No more hunger in the US? Just change the name.
Confused about Calories? You are not alone. I do have a minor quibble with this:
Hargrove notes that one common misunderstanding about the Calorie is why it is spelled with an uppercase “C” rather than a lowercase “c.” Owing to the obscure origins of the measure, there was confusion about whether or not a calorie was defined as the amount of heat required to raise one kilogram of water one degree Celsius or one gram of water one degree Celsius. As the Calorie became popular in nutrition, it became more practical to measure the amount of kilograms. To denote this, a capital “C” refers to a kilogram calorie, while a lowercase “c” refers to a gram calorie.
As a nutrition major I learnt that Calorie = kilocalorie. There had never been any confusion, in my mind.
This one had escaped my attention. Possibly because it is in Canada and the west coast at that:
Residents of Vancouver, the City and District of North Vancouver, West Vancouver (unless served by Eagle Lake or Montizambert) and Burnaby are advised to still use boiled or bottled water for drinking, brushing teeth and washing fruits and vegetables. Tap water is safe for dishwashing and bathing.
Sort of food related – certainly is related to dietary supplement use – Orac has been doing a series on the introduction of alternative medicine into the medical school curriculum. His latest rant is against Georgetown University Medical School which has introduced the teaching alternative medicine into it curriculum making learning about it mandatory:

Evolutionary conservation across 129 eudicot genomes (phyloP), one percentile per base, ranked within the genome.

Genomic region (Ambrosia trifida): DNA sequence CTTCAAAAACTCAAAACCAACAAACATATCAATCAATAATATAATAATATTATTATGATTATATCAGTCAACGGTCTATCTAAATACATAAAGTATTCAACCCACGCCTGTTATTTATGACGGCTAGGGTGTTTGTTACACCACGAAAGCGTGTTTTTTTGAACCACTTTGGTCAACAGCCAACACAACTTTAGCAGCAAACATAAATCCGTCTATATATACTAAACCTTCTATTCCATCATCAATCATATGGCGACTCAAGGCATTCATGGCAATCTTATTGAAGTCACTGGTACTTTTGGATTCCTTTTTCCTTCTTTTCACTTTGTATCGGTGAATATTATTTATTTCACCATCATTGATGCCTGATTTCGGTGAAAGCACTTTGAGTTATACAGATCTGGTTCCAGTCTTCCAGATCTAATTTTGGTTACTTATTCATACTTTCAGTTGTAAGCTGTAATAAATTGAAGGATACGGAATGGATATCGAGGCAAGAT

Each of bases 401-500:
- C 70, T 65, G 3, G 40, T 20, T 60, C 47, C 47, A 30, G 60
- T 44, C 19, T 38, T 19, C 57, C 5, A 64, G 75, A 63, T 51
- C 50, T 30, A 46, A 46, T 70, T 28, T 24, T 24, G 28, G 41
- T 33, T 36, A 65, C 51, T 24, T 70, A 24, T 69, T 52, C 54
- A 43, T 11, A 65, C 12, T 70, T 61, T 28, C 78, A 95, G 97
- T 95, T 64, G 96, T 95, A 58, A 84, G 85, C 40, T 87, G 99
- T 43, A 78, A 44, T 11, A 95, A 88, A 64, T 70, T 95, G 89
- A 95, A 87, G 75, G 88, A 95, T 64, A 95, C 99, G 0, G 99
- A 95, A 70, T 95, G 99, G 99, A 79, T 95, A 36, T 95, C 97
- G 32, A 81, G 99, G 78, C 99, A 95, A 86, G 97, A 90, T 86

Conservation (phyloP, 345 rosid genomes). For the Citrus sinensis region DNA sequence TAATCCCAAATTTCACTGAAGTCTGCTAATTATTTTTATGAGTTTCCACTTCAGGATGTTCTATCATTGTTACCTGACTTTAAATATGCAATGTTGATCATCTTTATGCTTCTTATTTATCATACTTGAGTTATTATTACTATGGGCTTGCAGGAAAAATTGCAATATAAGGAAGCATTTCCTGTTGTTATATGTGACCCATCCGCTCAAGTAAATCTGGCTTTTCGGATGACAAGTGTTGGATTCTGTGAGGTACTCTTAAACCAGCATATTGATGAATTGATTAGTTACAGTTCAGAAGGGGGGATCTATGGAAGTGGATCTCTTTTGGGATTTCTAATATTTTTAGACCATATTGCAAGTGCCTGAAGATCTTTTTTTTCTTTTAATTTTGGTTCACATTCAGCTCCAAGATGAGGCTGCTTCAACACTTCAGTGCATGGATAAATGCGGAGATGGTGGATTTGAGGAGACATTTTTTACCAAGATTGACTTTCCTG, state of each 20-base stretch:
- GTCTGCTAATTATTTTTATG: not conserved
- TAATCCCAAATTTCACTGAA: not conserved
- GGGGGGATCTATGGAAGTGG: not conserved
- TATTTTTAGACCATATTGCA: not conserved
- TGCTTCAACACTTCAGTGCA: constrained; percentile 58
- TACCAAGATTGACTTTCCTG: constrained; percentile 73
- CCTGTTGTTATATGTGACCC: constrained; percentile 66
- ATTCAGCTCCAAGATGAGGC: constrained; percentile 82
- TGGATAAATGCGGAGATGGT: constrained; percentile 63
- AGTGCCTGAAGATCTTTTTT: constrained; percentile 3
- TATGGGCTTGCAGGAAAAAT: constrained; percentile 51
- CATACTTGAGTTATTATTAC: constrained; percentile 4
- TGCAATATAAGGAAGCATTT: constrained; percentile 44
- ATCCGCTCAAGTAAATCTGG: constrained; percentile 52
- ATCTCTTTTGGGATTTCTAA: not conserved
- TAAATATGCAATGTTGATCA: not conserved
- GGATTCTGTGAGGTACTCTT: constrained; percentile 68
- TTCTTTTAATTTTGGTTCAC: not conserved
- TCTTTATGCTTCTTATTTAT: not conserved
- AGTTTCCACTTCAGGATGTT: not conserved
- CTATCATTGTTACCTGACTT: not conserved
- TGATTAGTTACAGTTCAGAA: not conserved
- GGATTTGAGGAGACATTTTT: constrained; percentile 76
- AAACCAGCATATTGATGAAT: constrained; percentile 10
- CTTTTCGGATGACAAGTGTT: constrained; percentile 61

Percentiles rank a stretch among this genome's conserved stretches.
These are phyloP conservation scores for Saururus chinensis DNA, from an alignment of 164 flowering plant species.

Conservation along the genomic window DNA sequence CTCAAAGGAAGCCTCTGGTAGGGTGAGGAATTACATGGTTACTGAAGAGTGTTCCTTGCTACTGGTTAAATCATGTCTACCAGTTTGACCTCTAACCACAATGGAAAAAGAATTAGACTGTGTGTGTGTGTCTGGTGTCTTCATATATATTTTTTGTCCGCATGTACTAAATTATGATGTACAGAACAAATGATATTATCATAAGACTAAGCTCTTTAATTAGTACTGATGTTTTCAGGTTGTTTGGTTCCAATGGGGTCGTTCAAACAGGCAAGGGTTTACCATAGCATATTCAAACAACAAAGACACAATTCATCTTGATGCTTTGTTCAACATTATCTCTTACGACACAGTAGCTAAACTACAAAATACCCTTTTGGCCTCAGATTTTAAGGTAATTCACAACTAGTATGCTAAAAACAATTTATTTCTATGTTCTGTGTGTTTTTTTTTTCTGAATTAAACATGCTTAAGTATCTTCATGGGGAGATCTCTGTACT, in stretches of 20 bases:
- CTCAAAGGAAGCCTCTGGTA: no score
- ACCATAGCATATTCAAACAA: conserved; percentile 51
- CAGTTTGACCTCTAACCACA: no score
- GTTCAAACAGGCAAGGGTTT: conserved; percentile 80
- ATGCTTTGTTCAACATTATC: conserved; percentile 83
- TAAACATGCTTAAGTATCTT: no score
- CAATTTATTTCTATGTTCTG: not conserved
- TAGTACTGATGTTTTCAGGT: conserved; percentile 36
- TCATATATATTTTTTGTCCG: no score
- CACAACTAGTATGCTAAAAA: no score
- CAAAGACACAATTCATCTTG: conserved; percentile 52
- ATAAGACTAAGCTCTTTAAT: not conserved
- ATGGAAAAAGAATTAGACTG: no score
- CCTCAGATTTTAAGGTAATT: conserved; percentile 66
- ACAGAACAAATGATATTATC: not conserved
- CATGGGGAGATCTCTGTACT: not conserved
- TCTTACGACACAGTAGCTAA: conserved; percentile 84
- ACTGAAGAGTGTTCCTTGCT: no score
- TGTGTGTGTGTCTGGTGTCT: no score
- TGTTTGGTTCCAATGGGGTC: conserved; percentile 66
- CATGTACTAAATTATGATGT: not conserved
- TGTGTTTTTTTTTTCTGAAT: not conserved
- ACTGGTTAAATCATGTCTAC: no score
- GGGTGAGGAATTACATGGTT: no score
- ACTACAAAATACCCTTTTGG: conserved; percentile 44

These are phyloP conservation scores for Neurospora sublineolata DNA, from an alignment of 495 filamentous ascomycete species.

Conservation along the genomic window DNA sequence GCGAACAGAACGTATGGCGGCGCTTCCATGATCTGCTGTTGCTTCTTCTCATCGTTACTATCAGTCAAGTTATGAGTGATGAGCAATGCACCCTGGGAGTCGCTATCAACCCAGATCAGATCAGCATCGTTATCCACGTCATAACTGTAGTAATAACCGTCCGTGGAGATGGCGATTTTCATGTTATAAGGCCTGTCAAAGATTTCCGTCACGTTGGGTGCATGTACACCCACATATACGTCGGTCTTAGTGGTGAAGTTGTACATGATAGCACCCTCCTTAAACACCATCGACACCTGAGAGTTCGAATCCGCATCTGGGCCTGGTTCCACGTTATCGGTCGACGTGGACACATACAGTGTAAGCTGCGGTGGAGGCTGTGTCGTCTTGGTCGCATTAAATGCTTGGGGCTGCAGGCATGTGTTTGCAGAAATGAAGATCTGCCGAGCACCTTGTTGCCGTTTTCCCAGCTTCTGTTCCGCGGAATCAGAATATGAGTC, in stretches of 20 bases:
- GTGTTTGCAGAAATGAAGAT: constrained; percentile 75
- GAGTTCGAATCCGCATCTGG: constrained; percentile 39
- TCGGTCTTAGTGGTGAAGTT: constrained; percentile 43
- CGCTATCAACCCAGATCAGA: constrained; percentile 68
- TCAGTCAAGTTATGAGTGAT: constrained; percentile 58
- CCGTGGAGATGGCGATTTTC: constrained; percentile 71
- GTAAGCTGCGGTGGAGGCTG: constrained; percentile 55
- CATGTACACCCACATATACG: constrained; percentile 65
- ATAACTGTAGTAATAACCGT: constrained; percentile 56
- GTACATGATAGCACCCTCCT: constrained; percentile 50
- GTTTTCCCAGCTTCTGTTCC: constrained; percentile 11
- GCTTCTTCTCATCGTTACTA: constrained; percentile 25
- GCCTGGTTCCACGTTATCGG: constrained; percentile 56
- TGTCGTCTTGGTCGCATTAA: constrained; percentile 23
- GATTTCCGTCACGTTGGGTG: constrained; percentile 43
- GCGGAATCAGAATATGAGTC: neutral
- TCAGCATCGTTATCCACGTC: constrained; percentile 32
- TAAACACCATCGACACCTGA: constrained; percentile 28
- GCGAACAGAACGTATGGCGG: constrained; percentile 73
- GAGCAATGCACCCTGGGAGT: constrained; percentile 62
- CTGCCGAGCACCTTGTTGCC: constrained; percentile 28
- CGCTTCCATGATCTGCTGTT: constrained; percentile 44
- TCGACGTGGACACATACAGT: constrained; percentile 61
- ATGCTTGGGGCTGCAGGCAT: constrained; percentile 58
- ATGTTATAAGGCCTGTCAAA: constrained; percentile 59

… Georgetown’s program is distinct from CAM initiatives in other medical schools in two ways: The school is integrating CAM education into existing course work across all four years of each student’s medical education, and the initiative includes a mind-body class to help students use techniques to manage their own health and improve self-care.
My retort would be that it’s not necessary to integrate this woo deeply into the curriculum in order to accomplish this. For the vast majority of CAM therapies, a brief overview would be all that is needed. It is not necessary to teach “acupuncture points” in regular anatomy class, particularly when there is no evidence that these points mean anything on a strictly anatomic and physiological basis.
Teaching unproven CAM modalities so extensively in the core medical school curriculum rather than as electives is neither scientifically nor educationally appropriate, as it puts the imprimatur of scientific medicine as represented by medical schools on therapies that are anything but scientific.
One of the commenters gave this link, which is a list of alternative medicine treatments and why they are wrong.
Starbucks prevents the Ethiopian government from trademarking some of its coffee varieties.
Finally Megnut had a Thanksgiving spectacular all of last week.